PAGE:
By Elizabeth Wellington
In this competitive job market, one way to differentiate yourself is to stay on the cutting edge of the industry. You can take professional development classes, work on extra projects, and attend networking events. But, how do you make sure you’re growing in a way that builds into a meaningful career and a fulfilling life?
Shavon Brown, who works as a Manager of Learning and Development at(she’s the company’s guru for continued learning) and moonlights as a holistic healer at , has unique insights into how people can continue to unlock their potential.
In both of her jobs, she’s leveraged a multidimensional perspective to help hundreds of people break through the barriers that keep them stuck. “Continued learning,” says Shavon, “provides a cushion that you can always build on to be innovative and creative. It keeps you abreast of changes and ignites your mental agility. If you’re always stuck in the same realm, it really limits your capacity.”
Shavon told us how she’s always nurturing growth at Squarespace and her side gig, both personally and with those lucky enough to work with her. Here are her top five ways to make sure you’re always growing in a way that serves you—no matter your goals.
1. Hone in on Your Purpose
Here’s a little secret: aligning with your purpose is a surefire way to make sure you’re always growing. Your purpose isn’t necessarily the goal of your specific role. It’s something deeper that ignites a sense of intrinsic value, or the sense that the work you’re doing has inherent worth. If you’re a marketer, your purpose could be to help potential customers. If you’re a data scientist, your purpose could be to find meaning in numbers.
Shavon explains: “As long as I’m putting energy toward something bigger than myself and bigger for the world, the hustle is easy. So, you need to find greater meaning in the day-to-day grind.” Because when you tap into that meaning or purpose, you’ll find that you’re over-the-moon about the idea of taking on a challenging project or signing up for a new class.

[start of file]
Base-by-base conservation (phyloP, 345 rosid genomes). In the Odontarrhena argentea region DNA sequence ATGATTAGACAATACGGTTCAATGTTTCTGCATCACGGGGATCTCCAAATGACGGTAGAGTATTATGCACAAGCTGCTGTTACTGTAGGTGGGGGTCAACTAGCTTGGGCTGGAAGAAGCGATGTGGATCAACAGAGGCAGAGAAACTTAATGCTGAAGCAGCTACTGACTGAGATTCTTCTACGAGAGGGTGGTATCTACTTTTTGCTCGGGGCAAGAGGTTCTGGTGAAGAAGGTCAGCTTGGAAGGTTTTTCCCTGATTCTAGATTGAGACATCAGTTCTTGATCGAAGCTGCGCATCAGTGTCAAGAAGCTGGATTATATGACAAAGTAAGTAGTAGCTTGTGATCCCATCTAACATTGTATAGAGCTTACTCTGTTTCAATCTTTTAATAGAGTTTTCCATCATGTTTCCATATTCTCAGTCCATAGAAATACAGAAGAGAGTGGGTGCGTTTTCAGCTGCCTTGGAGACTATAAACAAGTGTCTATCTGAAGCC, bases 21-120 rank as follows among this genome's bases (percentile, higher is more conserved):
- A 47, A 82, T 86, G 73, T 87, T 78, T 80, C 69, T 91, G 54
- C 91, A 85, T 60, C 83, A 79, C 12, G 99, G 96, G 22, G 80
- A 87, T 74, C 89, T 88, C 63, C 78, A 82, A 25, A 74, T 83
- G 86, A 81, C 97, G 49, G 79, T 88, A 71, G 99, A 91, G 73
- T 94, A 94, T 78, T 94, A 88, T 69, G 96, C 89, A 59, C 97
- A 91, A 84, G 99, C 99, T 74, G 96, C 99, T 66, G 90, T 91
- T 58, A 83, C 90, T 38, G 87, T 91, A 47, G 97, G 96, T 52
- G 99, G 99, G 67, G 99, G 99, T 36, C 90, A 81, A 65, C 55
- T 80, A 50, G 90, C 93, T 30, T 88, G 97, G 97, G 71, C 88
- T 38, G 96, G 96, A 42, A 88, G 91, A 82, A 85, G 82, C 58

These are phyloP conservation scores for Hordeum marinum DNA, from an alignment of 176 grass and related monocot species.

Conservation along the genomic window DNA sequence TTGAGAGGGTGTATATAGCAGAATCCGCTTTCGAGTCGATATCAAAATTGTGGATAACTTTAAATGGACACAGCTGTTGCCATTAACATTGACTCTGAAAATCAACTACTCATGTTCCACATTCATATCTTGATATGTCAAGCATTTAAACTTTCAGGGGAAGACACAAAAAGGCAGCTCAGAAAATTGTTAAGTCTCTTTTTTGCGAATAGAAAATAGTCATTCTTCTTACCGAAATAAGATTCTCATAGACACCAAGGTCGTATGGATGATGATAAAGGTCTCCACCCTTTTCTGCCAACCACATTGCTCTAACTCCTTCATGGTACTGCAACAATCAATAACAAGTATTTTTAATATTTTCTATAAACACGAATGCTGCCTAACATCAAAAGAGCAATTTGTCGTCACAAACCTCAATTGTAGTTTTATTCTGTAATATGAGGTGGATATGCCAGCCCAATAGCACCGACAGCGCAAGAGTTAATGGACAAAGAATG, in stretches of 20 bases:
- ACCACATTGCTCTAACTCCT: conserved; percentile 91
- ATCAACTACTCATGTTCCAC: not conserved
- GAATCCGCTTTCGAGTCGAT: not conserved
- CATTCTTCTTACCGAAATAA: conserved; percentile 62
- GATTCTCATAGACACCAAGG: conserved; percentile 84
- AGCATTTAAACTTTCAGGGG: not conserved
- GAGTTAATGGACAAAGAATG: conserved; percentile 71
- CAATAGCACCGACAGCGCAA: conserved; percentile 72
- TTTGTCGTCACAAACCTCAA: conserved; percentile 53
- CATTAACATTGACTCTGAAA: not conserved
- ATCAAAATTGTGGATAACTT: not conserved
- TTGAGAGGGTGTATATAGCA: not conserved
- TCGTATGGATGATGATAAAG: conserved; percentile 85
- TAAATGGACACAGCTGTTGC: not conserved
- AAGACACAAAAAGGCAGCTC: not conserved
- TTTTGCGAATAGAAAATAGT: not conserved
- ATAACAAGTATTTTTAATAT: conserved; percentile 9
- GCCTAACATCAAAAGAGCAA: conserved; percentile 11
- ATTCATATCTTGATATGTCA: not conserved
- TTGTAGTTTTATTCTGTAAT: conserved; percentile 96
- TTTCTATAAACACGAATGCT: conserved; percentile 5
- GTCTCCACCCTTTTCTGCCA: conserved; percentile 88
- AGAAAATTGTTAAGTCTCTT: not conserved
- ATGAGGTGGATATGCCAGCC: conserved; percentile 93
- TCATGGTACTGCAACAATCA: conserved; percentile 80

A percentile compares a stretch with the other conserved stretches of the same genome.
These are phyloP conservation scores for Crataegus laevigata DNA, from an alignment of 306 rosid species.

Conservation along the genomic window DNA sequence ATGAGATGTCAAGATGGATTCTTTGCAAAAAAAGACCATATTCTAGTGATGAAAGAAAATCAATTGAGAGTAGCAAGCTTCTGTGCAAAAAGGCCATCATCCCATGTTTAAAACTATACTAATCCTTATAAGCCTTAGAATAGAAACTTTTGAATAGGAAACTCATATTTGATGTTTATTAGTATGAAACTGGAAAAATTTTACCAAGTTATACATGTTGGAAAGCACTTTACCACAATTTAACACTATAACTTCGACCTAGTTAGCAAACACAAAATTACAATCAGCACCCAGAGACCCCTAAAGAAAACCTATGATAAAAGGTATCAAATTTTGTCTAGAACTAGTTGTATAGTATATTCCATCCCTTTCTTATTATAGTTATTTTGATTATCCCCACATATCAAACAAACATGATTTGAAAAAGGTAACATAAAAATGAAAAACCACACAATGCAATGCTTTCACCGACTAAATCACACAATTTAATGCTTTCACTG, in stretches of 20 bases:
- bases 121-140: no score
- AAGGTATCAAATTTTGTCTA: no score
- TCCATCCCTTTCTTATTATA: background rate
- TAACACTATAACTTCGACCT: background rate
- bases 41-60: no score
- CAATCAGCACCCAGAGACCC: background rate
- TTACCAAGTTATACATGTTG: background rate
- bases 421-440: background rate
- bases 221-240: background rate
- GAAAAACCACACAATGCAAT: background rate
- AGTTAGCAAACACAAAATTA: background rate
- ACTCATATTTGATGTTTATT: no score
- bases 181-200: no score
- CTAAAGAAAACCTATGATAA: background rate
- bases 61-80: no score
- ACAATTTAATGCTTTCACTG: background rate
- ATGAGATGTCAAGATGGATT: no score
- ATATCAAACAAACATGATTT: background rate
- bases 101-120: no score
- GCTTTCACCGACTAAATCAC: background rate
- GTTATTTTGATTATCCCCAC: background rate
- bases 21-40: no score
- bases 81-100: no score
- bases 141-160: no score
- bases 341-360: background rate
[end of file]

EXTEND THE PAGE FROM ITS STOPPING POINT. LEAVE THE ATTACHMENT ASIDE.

2. Focus on Foundational Skills and Processes
In her work at and Healing View Wellness, Shavon has found that people are so excited to get ahead, they often skip the most important core skills. “Skipping the groundwork can be detrimental early on. Learn to love the basics of what your industry is because that’s where mastery comes from,” she says. That means not only practicing the fundamental skills you need for your specific role, but continually building processes that deepen your fluency as a professional.
For Shavon, that meant building systems that enabled her to grow Healing View Wellness before she took on any clients. She strategically planned and practiced every aspect of the business—bookkeeping, time management, scheduling, billing and her website.
For her website, Shavon says, “I needed something that allowed me the creative freedom to evenly reflect my dedication to this field, the alchemy of my services and the simplicity of healing in a chaotic world. was and still is the best platform to .”